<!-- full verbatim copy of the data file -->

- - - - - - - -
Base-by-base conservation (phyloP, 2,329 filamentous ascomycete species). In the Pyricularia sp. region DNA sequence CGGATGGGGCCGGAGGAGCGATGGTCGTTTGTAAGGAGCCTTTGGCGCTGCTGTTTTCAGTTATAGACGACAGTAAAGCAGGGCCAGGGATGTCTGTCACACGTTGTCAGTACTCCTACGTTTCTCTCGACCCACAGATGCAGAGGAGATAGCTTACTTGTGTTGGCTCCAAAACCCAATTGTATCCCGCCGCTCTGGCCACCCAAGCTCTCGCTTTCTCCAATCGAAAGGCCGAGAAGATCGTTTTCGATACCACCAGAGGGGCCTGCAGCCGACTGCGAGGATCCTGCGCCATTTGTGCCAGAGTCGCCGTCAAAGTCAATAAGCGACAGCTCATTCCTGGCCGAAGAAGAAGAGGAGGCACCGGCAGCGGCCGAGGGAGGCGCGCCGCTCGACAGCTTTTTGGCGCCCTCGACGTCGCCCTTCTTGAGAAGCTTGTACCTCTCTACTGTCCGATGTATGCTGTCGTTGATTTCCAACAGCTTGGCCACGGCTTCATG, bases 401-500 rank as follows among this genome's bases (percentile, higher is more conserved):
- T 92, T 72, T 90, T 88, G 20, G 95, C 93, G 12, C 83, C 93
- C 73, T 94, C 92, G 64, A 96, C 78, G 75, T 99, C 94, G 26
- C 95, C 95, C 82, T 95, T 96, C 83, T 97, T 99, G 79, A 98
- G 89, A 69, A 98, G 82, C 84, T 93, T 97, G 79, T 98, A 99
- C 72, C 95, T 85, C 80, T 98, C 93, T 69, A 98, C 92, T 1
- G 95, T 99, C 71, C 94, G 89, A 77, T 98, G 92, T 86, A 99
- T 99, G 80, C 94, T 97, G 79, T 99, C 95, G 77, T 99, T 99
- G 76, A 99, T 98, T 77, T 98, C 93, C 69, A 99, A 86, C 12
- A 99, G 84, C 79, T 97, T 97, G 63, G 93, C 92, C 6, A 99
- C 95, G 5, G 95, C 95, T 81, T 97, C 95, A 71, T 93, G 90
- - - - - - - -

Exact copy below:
Base-by-base conservation (phyloP, 2,329 filamentous ascomycete species). In the Pyricularia sp. region DNA sequence CGGATGGGGCCGGAGGAGCGATGGTCGTTTGTAAGGAGCCTTTGGCGCTGCTGTTTTCAGTTATAGACGACAGTAAAGCAGGGCCAGGGATGTCTGTCACACGTTGTCAGTACTCCTACGTTTCTCTCGACCCACAGATGCAGAGGAGATAGCTTACTTGTGTTGGCTCCAAAACCCAATTGTATCCCGCCGCTCTGGCCACCCAAGCTCTCGCTTTCTCCAATCGAAAGGCCGAGAAGATCGTTTTCGATACCACCAGAGGGGCCTGCAGCCGACTGCGAGGATCCTGCGCCATTTGTGCCAGAGTCGCCGTCAAAGTCAATAAGCGACAGCTCATTCCTGGCCGAAGAAGAAGAGGAGGCACCGGCAGCGGCCGAGGGAGGCGCGCCGCTCGACAGCTTTTTGGCGCCCTCGACGTCGCCCTTCTTGAGAAGCTTGTACCTCTCTACTGTCCGATGTATGCTGTCGTTGATTTCCAACAGCTTGGCCACGGCTTCATG, bases 401-500 rank as follows among this genome's bases (percentile, higher is more conserved):
- T 92, T 72, T 90, T 88, G 20, G 95, C 93, G 12, C 83, C 93
- C 73, T 94, C 92, G 64, A 96, C 78, G 75, T 99, C 94, G 26
- C 95, C 95, C 82, T 95, T 96, C 83, T 97, T 99, G 79, A 98
- G 89, A 69, A 98, G 82, C 84, T 93, T 97, G 79, T 98, A 99
- C 72, C 95, T 85, C 80, T 98, C 93, T 69, A 98, C 92, T 1
- G 95, T 99, C 71, C 94, G 89, A 77, T 98, G 92, T 86, A 99
- T 99, G 80, C 94, T 97, G 79, T 99, C 95, G 77, T 99, T 99
- G 76, A 99, T 98, T 77, T 98, C 93, C 69, A 99, A 86, C 12
- A 99, G 84, C 79, T 97, T 97, G 63, G 93, C 92, C 6, A 99
- C 95, G 5, G 95, C 95, T 81, T 97, C 95, A 71, T 93, G 90